when bureaucrats near retirement, they'll do anything to get another
extension, and if not that, a sinecure. So Delhi Metro boss, Elattuvalapil
Sreedharan's case must seem odd. The railway engineer, now
73 years old, wants to retire, but the Delhi government wouldn't
let him. That Delhi Metro is yet to complete phase two of its
project is the ostensible reason, but the real reason may well
be that the government is unwilling to take its chances in completing
a project that's become a showcase in project management. Needless
to say, the credit goes to Sreedharan and his handpicked team.
Not only did the native of Palaghat, Kerala, who earlier pulled
off an equally tricky project at Konkan Railways, complete phase
one within budget, but did so without a whiff of scandal-an impossible
feat in government projects. Sreedharan, picked by Time magazine
in 2003 as an Asian hero, has reluctantly accepted the three-year
extension, but wasn't available for comment. Hardly surprising.
He cares about work, not publicity.
Men Behind The Hutch Brands
know the brands, now meet the men behind them. Keith Kirby
and Daren Cook are the gentlemen who've worked on the
launch of Hutch and its sister (licensed) brand Orange in India.
"We knew Hutch had to be different from Orange, and we wanted
to make it a brand that could deliver now," says Cook (left,
above), who along with Kirby is part of Hutch's branding team
in London. So how many experts does it take to build a brand?
Merchant Turns Dream Chaser
Rumour has it
that Pushpinder "Pushpi" Singh has quit Ambience
Publicis as its national creative director to turn a Bollywood
scriptwriter. But Pushpi, 34, says that "as far as I know,
I have never written one or am into writing one currently".
So just what does the adman plan to do? He won't tell, except
to say that he will be "chasing a few creative dreams",
which his friends say could include anything from signing up for
a similar role at a different agency or turning filmmaker, or
even a creative boutique owner.
Piece Of Hospitality
to software and now hospitality. For Jerry Rao, 52, Chairman
and MD of MphasiS BFL, his latest decision to pick up an undisclosed
stake in Bangalore-based Royal Orchid Group could turn out to
be a smart move. Unlike the it business, where Rao has been having
trouble getting the juices flowing, there's a supply crunch in
the hospitality business in Bangalore. Visitors to the city have
to book rooms months in advance and pay through their nose. And
as Jerry sees it, the deal-made in his personal capacity-is a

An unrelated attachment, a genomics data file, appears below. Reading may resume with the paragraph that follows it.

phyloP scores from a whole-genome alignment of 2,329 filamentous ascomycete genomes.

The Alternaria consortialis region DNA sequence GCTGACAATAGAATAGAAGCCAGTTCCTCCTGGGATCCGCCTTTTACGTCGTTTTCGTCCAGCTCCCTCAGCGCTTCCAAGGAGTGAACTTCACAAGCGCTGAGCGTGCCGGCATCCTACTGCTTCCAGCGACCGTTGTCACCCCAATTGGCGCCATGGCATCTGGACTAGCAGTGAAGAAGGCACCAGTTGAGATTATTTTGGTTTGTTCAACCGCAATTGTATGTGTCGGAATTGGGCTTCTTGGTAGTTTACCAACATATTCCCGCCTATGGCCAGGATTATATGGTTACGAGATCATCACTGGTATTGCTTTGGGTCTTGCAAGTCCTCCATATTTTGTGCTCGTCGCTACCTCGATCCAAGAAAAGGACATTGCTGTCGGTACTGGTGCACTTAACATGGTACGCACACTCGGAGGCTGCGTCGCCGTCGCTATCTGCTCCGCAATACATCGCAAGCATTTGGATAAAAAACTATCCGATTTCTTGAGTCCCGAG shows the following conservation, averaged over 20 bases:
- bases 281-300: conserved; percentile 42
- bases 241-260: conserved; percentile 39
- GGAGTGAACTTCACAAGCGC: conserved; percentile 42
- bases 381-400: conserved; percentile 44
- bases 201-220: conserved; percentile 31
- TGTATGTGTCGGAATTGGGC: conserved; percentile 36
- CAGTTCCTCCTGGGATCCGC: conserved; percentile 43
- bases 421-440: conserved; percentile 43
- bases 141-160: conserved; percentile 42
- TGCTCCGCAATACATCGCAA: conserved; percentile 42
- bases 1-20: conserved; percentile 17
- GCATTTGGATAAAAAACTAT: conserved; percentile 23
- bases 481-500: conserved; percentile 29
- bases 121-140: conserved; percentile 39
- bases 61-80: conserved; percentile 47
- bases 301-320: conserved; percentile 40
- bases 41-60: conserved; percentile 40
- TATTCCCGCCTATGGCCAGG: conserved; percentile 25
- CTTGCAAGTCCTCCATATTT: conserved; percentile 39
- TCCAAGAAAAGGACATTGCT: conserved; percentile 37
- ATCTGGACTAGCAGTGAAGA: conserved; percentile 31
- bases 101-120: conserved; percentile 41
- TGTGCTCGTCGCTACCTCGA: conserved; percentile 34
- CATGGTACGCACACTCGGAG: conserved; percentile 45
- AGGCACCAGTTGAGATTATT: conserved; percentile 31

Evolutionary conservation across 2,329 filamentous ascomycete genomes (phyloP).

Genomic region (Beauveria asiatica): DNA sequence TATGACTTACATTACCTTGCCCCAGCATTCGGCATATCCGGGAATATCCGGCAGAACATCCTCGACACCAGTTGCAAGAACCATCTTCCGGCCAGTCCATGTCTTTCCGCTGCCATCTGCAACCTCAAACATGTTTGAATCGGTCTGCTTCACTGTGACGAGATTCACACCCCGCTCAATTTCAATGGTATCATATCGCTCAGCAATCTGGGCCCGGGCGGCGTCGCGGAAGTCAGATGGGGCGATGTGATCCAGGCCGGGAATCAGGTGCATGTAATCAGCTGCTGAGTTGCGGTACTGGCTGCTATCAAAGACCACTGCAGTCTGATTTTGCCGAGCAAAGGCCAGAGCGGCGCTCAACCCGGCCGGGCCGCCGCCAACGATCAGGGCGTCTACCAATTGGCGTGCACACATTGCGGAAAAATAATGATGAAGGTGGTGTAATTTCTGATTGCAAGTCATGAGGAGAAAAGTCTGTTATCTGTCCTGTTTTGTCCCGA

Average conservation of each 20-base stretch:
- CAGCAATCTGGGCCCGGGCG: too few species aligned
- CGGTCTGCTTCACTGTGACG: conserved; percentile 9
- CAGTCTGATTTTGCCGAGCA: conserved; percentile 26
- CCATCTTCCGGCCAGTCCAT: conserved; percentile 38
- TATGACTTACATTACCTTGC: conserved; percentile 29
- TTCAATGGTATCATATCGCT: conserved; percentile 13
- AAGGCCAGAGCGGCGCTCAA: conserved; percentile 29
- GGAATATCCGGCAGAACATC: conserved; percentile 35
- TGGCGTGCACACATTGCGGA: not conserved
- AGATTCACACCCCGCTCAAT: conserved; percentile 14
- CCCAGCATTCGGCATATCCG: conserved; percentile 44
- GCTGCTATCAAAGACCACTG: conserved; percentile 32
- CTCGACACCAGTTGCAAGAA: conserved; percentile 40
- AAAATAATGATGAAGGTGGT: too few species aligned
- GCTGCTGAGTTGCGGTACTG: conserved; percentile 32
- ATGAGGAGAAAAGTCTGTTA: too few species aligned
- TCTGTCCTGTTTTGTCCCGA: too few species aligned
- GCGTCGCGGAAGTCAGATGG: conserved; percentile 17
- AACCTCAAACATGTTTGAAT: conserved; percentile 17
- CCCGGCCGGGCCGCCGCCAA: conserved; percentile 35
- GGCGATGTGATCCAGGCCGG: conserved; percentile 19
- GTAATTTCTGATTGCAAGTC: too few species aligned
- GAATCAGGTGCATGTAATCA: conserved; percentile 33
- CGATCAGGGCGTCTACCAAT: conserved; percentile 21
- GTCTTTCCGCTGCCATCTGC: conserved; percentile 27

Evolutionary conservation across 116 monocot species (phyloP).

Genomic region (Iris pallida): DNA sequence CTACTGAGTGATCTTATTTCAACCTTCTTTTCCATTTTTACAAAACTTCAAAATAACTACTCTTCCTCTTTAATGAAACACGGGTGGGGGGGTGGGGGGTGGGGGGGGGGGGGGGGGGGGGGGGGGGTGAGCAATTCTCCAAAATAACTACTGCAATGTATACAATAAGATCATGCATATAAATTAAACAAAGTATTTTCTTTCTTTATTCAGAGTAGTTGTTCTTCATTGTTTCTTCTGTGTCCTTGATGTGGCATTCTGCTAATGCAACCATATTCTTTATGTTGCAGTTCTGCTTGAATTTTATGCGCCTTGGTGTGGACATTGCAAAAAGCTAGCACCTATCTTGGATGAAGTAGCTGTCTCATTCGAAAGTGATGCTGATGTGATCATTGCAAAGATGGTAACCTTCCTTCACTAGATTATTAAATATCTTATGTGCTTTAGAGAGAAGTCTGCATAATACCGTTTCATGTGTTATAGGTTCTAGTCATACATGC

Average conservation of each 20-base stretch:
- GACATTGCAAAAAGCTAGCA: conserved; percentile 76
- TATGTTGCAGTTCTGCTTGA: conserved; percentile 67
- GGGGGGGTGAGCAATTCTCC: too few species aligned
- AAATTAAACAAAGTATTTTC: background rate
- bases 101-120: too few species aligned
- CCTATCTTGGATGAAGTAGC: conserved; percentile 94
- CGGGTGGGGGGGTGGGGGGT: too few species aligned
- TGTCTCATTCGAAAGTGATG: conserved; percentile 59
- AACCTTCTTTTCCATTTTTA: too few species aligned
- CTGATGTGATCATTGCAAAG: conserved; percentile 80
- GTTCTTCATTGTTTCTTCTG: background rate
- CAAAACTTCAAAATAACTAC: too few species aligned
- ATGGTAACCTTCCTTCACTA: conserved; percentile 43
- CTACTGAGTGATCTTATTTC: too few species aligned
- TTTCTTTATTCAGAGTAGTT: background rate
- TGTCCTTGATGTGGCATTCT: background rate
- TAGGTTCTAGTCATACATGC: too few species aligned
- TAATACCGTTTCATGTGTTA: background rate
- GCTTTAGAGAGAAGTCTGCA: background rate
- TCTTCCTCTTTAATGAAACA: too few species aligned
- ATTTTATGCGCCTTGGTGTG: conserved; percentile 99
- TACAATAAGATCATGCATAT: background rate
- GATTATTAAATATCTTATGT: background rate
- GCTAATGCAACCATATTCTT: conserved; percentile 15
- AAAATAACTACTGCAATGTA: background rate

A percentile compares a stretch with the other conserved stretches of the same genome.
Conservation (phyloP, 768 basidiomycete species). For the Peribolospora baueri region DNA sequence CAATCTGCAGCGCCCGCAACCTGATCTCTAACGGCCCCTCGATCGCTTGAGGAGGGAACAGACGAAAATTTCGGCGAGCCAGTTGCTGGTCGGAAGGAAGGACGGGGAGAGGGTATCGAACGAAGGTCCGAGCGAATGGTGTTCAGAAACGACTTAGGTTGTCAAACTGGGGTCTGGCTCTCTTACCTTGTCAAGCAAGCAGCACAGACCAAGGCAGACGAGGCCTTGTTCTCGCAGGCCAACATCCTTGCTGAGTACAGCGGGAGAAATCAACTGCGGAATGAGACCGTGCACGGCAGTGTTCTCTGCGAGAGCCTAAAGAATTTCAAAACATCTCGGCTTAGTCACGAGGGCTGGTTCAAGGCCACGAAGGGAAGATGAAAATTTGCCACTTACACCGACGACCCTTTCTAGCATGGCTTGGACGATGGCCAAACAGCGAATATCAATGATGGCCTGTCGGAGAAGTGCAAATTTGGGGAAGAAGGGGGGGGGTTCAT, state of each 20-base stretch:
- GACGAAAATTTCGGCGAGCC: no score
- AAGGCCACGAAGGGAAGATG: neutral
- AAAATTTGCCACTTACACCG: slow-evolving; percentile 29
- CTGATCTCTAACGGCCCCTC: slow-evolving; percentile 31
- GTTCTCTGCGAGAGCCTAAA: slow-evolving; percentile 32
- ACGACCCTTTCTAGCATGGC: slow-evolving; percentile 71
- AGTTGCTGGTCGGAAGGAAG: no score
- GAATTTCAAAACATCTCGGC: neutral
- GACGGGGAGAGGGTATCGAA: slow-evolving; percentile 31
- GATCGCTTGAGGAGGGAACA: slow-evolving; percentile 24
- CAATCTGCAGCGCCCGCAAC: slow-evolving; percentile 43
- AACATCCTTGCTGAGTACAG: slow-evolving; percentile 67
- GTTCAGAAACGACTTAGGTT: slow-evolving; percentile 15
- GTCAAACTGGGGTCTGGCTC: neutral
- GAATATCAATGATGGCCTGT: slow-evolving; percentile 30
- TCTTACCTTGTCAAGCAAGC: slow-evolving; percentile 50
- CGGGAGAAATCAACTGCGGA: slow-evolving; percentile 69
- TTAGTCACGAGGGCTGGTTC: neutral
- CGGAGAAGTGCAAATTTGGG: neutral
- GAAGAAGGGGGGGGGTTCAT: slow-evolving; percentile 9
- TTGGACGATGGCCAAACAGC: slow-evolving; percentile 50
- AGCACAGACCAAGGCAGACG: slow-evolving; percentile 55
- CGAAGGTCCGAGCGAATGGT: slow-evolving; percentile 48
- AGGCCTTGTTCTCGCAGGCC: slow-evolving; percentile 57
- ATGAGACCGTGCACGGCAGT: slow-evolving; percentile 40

win-win for him and the Baljees, the promoters of Royal Orchid.
"The hospitality business is attractive and the Baljees are
well positioned for growth," he says. The Baljees, on the
other hand, hope to lend their family-owned business a more professional
touch with Jerry on the board. Besides, with the group looking
to expand to Hyderabad, Mumbai, Delhi and Pune, Jerry may never
have to worry about not getting a hotel room in these cities.
He Owes His Boss One
Bhagat turned to writing as a therapy to deal with a "bad
boss who, for three years, messed up my life and made me feel
very small". The result was an OK book entitled "Five
Point Someone: What Not To Do At IIT". But the investment
banker-cum-writer seems to have found a niche. His second book,
"One Night@The Call Centre", launched past fortnight,
is based on anecdotes heard from some of his cousins who work
in BPOs. "I take as much gap as I can to finish the books.
Sometimes my schedule goes haywire, it takes its toll," says
Bhagat, recent father of twins and who works with Deutsche Bank
in Hong Kong. Given that IITs are all the rage within India and
now elsewhere, some enterprising producer has decided to turn
Five Point Someone into a movie, with the 31-year-old IITian (Delhi)
himself writing the screenplay. Sometimes, the therapy can be
Motorcycles To Molecules
when Atul Sobti announced his surprise resignation as Executive
Director of Hero Honda Motors, many thought he would end up at
a rival two-wheeler manufacturer, simply because his parting with
the Munjals of Hero wasn't too happy. But Sobti has decided not
to hit his former employer where it could hurt. Instead, with
some help from search firm Egon Zehnder, he's managed to change
tracks to pharma and land a job with Ranbaxy, the biggest Indian
company in the business. At Ranbaxy, Sobti, 50, will be in charge
of India and the Middle East, besides its global consumer healthcare
business. Sobti wasn't available for comment, but he must be thrilled
at the opportunity. Ranbaxy is already the world's 8th largest
generic manufacturer and by 2012 hopes to be among the top five,
with $5 billion in revenues. Sobti, then, can look forward to
some speed driving.